Pencil Psychology #2b    Mechanical Pencils
Mechanical Leads                                    Pencil Psychology Home
Although it shares the same name, pencil lead is not the same lead known to the State of California
to cause birth defects and such. It's actually graphite, which, among other things, is neither
poisonous nor designed for eating. Lead is the fundamental difference between generic pencils and
mechanicals. Normal generic pencils require sharpening to keep the lead unsheathed from the
wood tube, as well as to keep the point sharp enough to write neatly.
Mechcanical pencil lead is thin to begin with, as if it is "pre-sharpened." So when the lead runs
short, you just click the button. But, thin lead is more fragile than thick pencil lead, such that
applying too much pressure will snap the lead. For heavy-handed writers, there is thicker lead. For
delicate strokes or weightless fingers, there are leads the break on contact.
The Standard- 0.7mm
0.7 mm lead is the most common type of mechanical lead (and pencil) used  because it is
reasonably break-resistant yet allows for reasonably neat strokes (which are 0.7mm wide). The
wider lead, however, smudges a little more than usual, especially in a folder or binder where papers
are constantly pressed together. If you use 0.7mm lead, you're in with the majority.
The Neet Freek- 0.5mm
0.2mm thinner than 0.7mm, this lead breaks more often. Girls often use these pencils, and some
pencils that use this lead have no erasers. It breaks easily, especially when refilling the pencil. The
thinner lead forces you to write with less pressure, and it produces neater, lighter lines that are less
smudgable. Neat people use white out on every mistake, weather it's a comma that's too long or a
period thats not round. People who have this pencil in their arsenal - and use it - often also keep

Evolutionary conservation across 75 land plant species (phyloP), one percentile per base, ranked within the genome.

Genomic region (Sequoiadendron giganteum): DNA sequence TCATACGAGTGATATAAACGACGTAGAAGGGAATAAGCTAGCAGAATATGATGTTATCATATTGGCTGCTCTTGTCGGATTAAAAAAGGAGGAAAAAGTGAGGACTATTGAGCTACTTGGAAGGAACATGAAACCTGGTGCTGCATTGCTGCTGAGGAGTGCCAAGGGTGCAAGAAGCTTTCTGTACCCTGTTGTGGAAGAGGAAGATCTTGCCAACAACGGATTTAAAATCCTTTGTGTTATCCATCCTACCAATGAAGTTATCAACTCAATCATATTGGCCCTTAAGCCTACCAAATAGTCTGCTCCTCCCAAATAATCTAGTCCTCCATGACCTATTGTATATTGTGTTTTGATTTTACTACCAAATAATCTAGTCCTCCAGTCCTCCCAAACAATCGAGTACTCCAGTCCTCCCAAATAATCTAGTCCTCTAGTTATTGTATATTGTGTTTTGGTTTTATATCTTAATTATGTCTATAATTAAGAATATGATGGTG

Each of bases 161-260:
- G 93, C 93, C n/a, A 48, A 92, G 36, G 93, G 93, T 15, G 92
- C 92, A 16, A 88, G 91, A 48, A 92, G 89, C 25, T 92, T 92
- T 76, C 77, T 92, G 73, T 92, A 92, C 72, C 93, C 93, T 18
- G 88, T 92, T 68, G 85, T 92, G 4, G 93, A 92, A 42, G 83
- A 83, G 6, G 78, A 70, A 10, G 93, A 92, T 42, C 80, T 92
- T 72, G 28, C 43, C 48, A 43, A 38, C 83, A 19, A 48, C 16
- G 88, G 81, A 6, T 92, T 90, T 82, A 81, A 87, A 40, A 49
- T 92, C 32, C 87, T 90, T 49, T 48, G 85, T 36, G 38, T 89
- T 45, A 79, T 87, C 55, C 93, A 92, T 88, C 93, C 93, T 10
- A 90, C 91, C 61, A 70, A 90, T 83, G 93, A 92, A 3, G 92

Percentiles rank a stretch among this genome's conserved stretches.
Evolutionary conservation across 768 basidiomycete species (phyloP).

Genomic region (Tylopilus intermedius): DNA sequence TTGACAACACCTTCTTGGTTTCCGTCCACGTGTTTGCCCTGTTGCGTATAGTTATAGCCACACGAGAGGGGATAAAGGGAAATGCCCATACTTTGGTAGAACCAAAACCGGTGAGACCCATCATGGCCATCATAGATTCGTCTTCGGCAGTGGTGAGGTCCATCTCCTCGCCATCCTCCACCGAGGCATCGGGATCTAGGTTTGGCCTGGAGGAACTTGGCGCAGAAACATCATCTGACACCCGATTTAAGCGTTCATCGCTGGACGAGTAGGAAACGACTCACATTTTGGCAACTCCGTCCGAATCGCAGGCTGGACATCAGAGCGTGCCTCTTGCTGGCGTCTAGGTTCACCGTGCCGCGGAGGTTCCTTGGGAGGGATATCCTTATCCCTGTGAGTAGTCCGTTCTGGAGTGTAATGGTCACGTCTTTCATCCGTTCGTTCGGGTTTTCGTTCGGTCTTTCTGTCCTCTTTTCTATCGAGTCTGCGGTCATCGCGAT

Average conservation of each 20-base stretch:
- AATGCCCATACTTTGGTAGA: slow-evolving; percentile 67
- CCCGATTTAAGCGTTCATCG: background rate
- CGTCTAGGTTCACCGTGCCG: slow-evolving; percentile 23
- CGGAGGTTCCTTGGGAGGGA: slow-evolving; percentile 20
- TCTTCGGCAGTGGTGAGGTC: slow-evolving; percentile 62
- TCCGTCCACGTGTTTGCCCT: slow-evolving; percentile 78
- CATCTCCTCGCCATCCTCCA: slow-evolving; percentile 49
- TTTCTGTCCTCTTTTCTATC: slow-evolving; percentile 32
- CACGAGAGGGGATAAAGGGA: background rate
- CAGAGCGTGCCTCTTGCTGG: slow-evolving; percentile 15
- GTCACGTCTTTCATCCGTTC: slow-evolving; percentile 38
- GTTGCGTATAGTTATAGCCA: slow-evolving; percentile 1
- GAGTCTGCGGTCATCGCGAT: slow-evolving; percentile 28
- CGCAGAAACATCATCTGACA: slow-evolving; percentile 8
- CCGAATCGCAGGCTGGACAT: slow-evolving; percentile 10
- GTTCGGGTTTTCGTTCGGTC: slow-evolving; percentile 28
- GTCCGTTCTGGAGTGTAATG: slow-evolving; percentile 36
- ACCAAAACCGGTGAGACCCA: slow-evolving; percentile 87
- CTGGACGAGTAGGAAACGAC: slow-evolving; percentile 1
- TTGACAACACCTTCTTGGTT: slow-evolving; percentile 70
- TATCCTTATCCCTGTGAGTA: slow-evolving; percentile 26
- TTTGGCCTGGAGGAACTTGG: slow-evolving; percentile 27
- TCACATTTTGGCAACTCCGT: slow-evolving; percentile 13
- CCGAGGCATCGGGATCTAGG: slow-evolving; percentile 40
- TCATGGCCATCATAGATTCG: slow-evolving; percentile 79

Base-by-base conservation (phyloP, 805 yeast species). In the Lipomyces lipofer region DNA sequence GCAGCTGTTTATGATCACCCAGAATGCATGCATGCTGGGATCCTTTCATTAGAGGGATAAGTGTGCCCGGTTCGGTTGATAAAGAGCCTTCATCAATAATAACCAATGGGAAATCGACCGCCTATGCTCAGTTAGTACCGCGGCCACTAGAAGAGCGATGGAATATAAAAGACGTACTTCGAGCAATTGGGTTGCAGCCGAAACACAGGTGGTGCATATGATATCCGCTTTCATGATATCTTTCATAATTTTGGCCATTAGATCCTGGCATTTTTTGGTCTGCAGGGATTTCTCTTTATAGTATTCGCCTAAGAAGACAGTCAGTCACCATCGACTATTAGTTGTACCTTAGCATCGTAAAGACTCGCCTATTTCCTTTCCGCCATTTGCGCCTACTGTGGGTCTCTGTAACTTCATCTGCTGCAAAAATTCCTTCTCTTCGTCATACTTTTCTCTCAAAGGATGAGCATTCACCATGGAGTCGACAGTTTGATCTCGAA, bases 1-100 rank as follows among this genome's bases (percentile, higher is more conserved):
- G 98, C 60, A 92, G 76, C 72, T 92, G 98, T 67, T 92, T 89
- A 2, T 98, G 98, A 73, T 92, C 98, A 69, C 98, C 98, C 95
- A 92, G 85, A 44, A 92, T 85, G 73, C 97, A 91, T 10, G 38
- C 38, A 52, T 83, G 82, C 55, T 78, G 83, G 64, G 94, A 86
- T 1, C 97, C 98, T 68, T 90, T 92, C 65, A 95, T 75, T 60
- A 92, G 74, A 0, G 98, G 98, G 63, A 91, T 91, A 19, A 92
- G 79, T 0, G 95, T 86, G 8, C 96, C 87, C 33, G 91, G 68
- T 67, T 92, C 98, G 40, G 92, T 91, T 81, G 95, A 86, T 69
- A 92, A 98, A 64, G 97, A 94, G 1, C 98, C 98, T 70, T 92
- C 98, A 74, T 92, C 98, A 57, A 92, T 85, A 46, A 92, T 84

white-out and an eraser not far away.
The Arm of Weight- 0.9mm
If you naturally push hard while writing (for whatever reason), you've probably invested your money
in this pencil. It's a little bit harder to find, but even if 0.7mm lead isn't thick enough, you need this. If
you scribble your notes like an enraged kangaroo, this lead can withstand your writing's sharp twists
and turns. If you are always angry or annoyed for whatever reason, this lead could be what you're
looking for.
The Infinitesimal Speck- 0.3mm
Although I've never seen one, which confirms its rarity, a person who uses this pencil lead every day
must be the envy of The Neet Freek (see above). These people must not only be careful of how
much pressure they apply, but also how much they extend the lead to avoid breaking it. Their
white-out brushes and erasers are too dull to erase neatly. The thin lead also wears away faster,
because more lead is needed lo write the words.
The Why-Not-Just-Use-A-Darn-Pencil- 1.6mm
If you use this, why not just use a darned pencil? Using a 1.6mm mechanical pencil is like a dull
pencil you can't sharpen. This pencil is used almost always only for art purposes. It's also more
expensive, even though all you get is 0.7mm more lead. This pencil is for "special" people. People
who write like paper explodes if you don't write on it. Don't worry. The time-tested paper and pencil
setup is far more reliable than your word processor.
The 4-Step Program
If you're one of these "Special" persons, maybe you want to wean yourself of your heavy habit.
Luckily, the pencil industry offers a wide selection of lead sizes to assist your downsizing.
1. Start with the pencil size you normally write at.
2. After 3.1415 months, downgrade your pencil one size.
3. After 68582956.84 seconds, downgrade to 0.9mm lead.
4.After 86.4894842 days, use 0.7mm pencils
If you want to go one step further, downsize your pencil one last time, after 9.622 weeks.
But please just stay there - people still want to read your periods!